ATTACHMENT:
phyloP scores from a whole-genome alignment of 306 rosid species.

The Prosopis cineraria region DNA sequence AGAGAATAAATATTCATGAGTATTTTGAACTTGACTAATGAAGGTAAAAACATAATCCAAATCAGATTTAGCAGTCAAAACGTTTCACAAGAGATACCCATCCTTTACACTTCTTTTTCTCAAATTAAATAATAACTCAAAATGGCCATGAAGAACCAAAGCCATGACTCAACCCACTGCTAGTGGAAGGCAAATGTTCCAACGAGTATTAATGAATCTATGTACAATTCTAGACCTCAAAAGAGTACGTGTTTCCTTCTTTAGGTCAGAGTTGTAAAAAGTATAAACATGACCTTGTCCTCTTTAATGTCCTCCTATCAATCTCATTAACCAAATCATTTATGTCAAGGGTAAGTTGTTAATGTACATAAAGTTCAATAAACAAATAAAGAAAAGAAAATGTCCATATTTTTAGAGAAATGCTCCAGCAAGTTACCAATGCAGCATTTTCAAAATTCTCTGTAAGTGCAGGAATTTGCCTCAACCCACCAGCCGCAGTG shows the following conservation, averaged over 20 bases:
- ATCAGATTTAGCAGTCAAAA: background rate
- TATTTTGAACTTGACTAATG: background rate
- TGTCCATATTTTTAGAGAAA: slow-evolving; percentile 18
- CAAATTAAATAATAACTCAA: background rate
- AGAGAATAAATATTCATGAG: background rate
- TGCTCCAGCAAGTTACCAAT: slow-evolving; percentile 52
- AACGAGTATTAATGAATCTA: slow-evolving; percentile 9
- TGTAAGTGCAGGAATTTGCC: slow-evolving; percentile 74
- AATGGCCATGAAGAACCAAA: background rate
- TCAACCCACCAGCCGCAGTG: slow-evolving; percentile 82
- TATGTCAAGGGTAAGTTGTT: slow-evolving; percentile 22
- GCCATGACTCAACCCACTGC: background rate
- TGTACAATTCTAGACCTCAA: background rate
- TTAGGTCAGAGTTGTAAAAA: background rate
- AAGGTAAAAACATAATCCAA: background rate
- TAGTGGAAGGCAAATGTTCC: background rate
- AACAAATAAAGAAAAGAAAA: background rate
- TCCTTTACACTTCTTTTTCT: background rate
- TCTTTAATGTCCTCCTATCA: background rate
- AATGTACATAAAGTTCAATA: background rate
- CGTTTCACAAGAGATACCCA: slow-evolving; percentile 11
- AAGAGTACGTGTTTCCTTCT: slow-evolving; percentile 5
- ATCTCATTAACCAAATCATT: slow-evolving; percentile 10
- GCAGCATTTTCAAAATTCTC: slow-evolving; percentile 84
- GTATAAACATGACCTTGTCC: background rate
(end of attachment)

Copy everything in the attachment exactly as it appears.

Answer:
phyloP scores from a whole-genome alignment of 306 rosid species.

The Prosopis cineraria region DNA sequence AGAGAATAAATATTCATGAGTATTTTGAACTTGACTAATGAAGGTAAAAACATAATCCAAATCAGATTTAGCAGTCAAAACGTTTCACAAGAGATACCCATCCTTTACACTTCTTTTTCTCAAATTAAATAATAACTCAAAATGGCCATGAAGAACCAAAGCCATGACTCAACCCACTGCTAGTGGAAGGCAAATGTTCCAACGAGTATTAATGAATCTATGTACAATTCTAGACCTCAAAAGAGTACGTGTTTCCTTCTTTAGGTCAGAGTTGTAAAAAGTATAAACATGACCTTGTCCTCTTTAATGTCCTCCTATCAATCTCATTAACCAAATCATTTATGTCAAGGGTAAGTTGTTAATGTACATAAAGTTCAATAAACAAATAAAGAAAAGAAAATGTCCATATTTTTAGAGAAATGCTCCAGCAAGTTACCAATGCAGCATTTTCAAAATTCTCTGTAAGTGCAGGAATTTGCCTCAACCCACCAGCCGCAGTG shows the following conservation, averaged over 20 bases:
- ATCAGATTTAGCAGTCAAAA: background rate
- TATTTTGAACTTGACTAATG: background rate
- TGTCCATATTTTTAGAGAAA: slow-evolving; percentile 18
- CAAATTAAATAATAACTCAA: background rate
- AGAGAATAAATATTCATGAG: background rate
- TGCTCCAGCAAGTTACCAAT: slow-evolving; percentile 52
- AACGAGTATTAATGAATCTA: slow-evolving; percentile 9
- TGTAAGTGCAGGAATTTGCC: slow-evolving; percentile 74
- AATGGCCATGAAGAACCAAA: background rate
- TCAACCCACCAGCCGCAGTG: slow-evolving; percentile 82
- TATGTCAAGGGTAAGTTGTT: slow-evolving; percentile 22
- GCCATGACTCAACCCACTGC: background rate
- TGTACAATTCTAGACCTCAA: background rate
- TTAGGTCAGAGTTGTAAAAA: background rate
- AAGGTAAAAACATAATCCAA: background rate
- TAGTGGAAGGCAAATGTTCC: background rate
- AACAAATAAAGAAAAGAAAA: background rate
- TCCTTTACACTTCTTTTTCT: background rate
- TCTTTAATGTCCTCCTATCA: background rate
- AATGTACATAAAGTTCAATA: background rate
- CGTTTCACAAGAGATACCCA: slow-evolving; percentile 11
- AAGAGTACGTGTTTCCTTCT: slow-evolving; percentile 5
- ATCTCATTAACCAAATCATT: slow-evolving; percentile 10
- GCAGCATTTTCAAAATTCTC: slow-evolving; percentile 84
- GTATAAACATGACCTTGTCC: background rate